School District Explains Watering Policies in Wake of Drought

In light of a long-term extreme drought and the state’s request to conserve water, the Londonderry School Board and Administration are taking a proactive approach.

The board discussed water issues at its Sept. 27 meeting. Facilities Director Chuck Zappala and Business Manager Peter Curro updated the board and television audience on how the district is working to conserve this precious resource.

Board member Steve Young initiated the discussion, noting that “We’ve only had half the normal precipitation this year. It’s folly to assume that one rainstorm and the drought is solved.”

Curro said the district has two irrigation ponds, one that’s been in place for a number of years and one that was created five or six years ago. The ponds collect 75 percent of all the runoff on the main campus, he said. It was designed by the late Robert Lincoln, who also laid out the design for the fields, and is the main source of irrigation for the playing fields, according to Curro.

In the second week of August, Curro said, a decision was made not to water the practice fields. That left three-quarters of the fields unwatered, he said. In addition, they determined to “cut back” on the watering of the game fields.

The athletic department and the music department, which oversees the marching band, agreed to cut back on their use of the practice fields.

“We conserved before they had an ordinance,” Curro said, referring to the water-ban ordinance being discussed by the Town Council (see related stories page 1 and 3).

With the sun dipping lower every day and the presence of dew on the grass, that should mitigate the need for water, Curro said. “There’s less sun in the fall, and less need of water,” he said.

Young asked Zappala if he has had to purchase and “truck in” any water.

“I’ve been here 30 years and I’ve had to do that three times,” Zappala said. The first two times, he contracted with Pennichuck, he said. This time around he contracted with a local pool water company and brought in five loads a day for three weeks.

“We purchased 150,000 gallons,” he said, at $200 per load.

Superintendent Nate Greenberg said, “Our plan at this time is to continue with the same practice. We will not water the practice fields, and in observance of the time of year, we will cut back on watering game fields.”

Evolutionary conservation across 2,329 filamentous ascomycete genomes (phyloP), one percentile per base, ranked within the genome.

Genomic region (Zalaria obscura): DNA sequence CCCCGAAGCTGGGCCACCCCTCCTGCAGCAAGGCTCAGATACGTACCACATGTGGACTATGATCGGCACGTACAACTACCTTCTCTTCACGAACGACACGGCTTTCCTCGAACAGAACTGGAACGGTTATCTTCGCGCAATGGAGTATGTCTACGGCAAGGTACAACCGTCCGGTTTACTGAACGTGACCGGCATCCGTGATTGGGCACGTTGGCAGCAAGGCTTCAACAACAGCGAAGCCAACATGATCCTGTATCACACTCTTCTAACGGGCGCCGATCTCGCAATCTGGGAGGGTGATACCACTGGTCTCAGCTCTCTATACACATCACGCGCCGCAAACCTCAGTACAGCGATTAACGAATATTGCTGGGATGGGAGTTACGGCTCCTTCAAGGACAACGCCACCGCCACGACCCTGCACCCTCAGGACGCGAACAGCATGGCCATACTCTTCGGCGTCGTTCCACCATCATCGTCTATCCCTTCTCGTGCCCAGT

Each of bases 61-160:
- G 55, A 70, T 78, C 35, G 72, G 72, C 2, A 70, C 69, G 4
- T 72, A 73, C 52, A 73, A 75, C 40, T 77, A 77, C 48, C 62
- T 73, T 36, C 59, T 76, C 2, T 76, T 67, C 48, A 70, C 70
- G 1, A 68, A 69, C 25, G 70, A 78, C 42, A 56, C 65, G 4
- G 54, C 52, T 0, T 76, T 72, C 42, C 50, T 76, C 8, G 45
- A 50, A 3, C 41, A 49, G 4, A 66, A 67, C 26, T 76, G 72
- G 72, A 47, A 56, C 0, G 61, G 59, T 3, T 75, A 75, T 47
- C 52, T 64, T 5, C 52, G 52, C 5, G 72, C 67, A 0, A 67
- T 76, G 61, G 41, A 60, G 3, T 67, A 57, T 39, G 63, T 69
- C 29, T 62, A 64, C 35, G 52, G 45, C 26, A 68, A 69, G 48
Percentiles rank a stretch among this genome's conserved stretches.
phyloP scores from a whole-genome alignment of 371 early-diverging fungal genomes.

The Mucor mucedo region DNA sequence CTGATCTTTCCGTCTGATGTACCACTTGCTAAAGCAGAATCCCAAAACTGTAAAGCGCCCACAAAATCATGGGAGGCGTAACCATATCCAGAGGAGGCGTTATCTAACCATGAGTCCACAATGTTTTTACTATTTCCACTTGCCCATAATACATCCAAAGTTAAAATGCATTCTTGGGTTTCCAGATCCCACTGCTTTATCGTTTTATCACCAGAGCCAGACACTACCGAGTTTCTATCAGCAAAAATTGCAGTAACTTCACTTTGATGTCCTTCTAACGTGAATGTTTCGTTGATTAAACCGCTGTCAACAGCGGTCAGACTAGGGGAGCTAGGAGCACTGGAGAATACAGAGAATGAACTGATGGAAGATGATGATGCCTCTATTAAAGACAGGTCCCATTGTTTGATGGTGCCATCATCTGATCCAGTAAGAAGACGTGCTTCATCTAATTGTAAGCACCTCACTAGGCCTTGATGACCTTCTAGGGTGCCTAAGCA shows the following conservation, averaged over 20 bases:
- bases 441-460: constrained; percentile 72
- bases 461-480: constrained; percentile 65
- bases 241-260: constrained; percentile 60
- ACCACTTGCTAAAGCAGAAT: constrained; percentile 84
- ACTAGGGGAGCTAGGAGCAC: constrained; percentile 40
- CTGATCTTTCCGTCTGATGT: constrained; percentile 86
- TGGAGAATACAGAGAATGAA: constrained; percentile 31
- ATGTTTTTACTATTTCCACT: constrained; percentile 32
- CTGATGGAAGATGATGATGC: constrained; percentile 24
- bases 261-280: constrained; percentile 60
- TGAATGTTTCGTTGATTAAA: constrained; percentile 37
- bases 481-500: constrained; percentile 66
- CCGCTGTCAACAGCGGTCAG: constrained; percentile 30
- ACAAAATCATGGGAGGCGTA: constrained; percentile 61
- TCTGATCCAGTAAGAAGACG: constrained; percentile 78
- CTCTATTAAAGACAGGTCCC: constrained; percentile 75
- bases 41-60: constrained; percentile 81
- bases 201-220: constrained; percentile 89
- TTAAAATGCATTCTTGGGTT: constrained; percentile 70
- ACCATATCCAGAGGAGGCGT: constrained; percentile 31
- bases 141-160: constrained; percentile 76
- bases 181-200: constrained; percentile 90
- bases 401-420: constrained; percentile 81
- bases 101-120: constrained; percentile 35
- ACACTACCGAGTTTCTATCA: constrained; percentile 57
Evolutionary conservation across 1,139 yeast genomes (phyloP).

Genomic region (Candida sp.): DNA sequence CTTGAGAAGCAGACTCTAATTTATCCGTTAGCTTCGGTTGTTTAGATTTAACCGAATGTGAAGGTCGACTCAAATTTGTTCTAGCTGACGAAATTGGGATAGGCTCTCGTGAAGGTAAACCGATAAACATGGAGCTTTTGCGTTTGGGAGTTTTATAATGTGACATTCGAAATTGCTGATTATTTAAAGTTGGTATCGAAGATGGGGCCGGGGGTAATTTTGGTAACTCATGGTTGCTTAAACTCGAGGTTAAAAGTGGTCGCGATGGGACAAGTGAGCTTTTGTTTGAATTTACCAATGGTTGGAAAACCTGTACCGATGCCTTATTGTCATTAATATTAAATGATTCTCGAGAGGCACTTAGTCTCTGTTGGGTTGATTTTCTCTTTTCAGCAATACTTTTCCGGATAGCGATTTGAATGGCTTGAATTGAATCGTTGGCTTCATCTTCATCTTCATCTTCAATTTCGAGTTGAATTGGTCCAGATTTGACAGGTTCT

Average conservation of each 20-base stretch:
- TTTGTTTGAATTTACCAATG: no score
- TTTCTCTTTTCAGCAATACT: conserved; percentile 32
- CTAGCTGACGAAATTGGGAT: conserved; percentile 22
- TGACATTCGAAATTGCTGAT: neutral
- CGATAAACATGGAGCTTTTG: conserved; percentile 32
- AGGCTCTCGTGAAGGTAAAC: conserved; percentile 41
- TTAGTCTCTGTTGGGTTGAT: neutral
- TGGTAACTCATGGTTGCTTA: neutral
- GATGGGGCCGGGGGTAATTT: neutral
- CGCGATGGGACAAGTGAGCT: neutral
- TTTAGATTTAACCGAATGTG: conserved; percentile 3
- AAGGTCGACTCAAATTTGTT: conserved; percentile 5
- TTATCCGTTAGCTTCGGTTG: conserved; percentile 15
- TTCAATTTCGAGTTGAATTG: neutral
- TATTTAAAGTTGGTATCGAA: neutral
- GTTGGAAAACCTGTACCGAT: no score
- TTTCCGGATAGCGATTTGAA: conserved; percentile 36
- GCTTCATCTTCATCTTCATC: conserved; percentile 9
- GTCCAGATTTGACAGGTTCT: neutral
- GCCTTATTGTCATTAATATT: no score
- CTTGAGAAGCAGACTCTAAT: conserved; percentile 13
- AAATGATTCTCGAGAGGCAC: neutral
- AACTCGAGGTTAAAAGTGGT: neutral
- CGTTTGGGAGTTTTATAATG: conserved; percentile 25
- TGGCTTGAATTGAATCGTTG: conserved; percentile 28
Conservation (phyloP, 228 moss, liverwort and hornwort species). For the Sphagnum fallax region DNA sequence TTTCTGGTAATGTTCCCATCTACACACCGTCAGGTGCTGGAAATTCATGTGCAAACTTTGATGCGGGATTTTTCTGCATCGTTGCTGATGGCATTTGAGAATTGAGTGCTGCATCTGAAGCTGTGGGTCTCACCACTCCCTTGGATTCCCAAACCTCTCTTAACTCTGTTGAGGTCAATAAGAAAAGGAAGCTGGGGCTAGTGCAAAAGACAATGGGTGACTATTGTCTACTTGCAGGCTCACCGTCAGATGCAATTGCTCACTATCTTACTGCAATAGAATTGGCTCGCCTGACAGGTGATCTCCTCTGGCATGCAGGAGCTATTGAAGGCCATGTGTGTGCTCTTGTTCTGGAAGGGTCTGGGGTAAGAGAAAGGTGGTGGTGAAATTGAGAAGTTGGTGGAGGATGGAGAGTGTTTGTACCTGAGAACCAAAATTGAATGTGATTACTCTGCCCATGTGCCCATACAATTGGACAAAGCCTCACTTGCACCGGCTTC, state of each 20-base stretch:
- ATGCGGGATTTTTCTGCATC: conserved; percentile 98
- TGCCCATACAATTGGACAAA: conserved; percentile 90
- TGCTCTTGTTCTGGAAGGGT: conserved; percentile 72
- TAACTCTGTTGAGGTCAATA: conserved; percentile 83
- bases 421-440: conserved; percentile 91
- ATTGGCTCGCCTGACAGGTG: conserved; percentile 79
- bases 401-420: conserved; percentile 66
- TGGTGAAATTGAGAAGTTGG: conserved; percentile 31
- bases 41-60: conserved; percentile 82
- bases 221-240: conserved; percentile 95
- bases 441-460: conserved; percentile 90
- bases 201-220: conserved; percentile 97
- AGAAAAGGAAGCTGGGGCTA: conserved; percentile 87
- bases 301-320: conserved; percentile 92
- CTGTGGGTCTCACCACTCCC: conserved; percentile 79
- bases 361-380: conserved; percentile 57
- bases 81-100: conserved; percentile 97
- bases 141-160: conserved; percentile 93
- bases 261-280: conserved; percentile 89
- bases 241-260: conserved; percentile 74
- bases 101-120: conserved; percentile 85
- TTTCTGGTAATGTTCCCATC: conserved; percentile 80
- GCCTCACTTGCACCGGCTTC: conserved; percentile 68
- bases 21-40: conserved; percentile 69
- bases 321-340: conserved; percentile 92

The district is cutting back to a bare minimum, Greenberg said. But he warned that it also needs to protect its investment. “We don’t want to destroy our fields,” he said. “It would be a major cost to bring them back.”

Though the school district is not subject to any water ban from the town, Greenberg also advised seeing what action if any the Town Council will take on the ban.

But for now, he said, “We are being extremely prudent.”

Board chair Nancy Hendricks agreed to postpone discussion of water issues to a future agenda.

Getting the lead out

In other business, Zappala reported on recent tests for lead in the water of school district buildings.

Zappala wrote in a memo that the district buildings have water provided by Pennichuck and Manchester Water Works and by law, the companies are required to provide testing for lead and other contaminants on a regular basis.

Over the summer, Zappala said, the district contracted with Almac Environmental and Nelson Analytical to perform water testing in all district buildings. Every faucet and every sink that would provide water for drinking were tested, he said. There were 135 tests in all.

Zappala reminded the board that the United States Environmental Protection Agency (EPA) has established a limit of 15 parts per billion, or PPB, as an “action level” for dealing with lead in water.

All Londonderry’s faucets tested at less than 15 PPB, with the majority at 1 PPB or less, he said.

Zappala said the tests were done in accordance with the New Hampshire Department of Environmental Services protocol for a “first draw” sample. Fixtures were “flushed” for a minimum of 10 minutes, and then shut off and covered, with notices posted “not to use.” After eight hours, they took a sample from each device, he said.

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